The problem:

The stability and evolution of the genome affect the fitness of life. A genome is defined as ‘the complete set of genetic information in an organism’. However, the complete decoding of the human genome, first announced in 2003 and fully annotated in 2022, revealed a plethora of seemingly non-functional repeat sequences, taking up more than half of the genomic DNA. It remains unclear to what extent such regions contribute to disease-causing genome instability or advantageous genome evolution.

The approach:

Tackling this problem, the Esashi group studies triggers and regulation of an evolutionary highly conserved mechanism called homologous recombination (HR). HR can exchange genomic elements based upon ‘homologous’ (i.e. similar in position, structure, and evolutionary origin) DNA sequences. As such, it impacts genome stability either positively or negatively. HR also diversifies genomes, as exemplified in meiosis when sections of maternal and paternal genomes are exchanged.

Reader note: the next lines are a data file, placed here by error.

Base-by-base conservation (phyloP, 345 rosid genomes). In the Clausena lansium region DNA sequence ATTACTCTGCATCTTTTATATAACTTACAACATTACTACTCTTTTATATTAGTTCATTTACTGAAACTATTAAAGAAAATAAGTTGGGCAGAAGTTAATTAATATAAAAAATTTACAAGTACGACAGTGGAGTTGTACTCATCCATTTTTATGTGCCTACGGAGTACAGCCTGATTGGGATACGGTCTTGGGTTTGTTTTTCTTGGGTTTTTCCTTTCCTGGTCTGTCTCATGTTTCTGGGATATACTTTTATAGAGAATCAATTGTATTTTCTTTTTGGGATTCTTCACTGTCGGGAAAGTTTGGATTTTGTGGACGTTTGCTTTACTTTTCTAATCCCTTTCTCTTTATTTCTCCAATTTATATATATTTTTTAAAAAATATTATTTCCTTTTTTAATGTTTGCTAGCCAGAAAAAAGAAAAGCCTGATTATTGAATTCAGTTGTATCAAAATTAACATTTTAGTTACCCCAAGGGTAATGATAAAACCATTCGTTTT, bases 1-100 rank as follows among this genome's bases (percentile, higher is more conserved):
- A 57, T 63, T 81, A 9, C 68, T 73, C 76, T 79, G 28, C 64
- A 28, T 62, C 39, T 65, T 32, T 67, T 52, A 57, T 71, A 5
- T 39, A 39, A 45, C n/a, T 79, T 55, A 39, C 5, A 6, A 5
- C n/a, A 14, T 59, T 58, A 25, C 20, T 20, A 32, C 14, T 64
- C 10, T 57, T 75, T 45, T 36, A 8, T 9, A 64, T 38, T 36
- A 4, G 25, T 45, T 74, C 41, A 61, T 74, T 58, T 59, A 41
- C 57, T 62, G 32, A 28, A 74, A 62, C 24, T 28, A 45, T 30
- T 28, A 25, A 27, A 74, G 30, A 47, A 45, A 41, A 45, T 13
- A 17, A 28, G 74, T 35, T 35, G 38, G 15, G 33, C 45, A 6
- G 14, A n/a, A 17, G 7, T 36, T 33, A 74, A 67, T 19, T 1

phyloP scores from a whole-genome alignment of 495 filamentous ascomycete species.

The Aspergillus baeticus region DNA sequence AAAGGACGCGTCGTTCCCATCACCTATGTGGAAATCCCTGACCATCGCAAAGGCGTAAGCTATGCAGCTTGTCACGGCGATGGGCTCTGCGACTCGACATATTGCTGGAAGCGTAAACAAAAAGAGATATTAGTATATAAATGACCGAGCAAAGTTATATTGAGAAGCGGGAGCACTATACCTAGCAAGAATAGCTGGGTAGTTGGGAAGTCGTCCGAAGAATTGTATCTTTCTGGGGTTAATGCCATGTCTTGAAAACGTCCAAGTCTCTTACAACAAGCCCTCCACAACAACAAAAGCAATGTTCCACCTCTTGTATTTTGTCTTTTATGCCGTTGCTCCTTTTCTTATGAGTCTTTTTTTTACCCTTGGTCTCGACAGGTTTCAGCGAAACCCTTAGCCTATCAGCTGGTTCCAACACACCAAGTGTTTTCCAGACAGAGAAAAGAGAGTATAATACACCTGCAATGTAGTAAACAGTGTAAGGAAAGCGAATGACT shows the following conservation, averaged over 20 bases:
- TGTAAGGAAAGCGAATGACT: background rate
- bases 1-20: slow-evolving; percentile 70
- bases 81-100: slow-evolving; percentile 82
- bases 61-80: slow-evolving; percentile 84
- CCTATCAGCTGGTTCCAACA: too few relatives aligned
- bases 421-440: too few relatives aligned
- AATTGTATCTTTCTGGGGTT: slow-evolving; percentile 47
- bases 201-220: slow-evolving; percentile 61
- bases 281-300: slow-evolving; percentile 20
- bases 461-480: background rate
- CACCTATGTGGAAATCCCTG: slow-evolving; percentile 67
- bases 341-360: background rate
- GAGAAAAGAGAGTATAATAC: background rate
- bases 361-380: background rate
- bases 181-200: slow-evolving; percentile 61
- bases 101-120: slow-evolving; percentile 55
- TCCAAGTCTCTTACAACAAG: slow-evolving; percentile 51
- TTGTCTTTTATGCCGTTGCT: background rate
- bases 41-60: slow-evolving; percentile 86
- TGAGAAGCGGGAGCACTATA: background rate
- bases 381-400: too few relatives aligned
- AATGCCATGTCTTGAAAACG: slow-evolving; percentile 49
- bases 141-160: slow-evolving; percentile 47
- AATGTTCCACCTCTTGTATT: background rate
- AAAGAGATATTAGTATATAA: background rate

We use and develop interdisciplinary approaches combining various state-of-the-art tools to investigate the impact of HR on genome stability. These include, but not limited to, genetics, molecular biology, microscopy imaging, biochemistry, bioinformatics and mathematical modelling.

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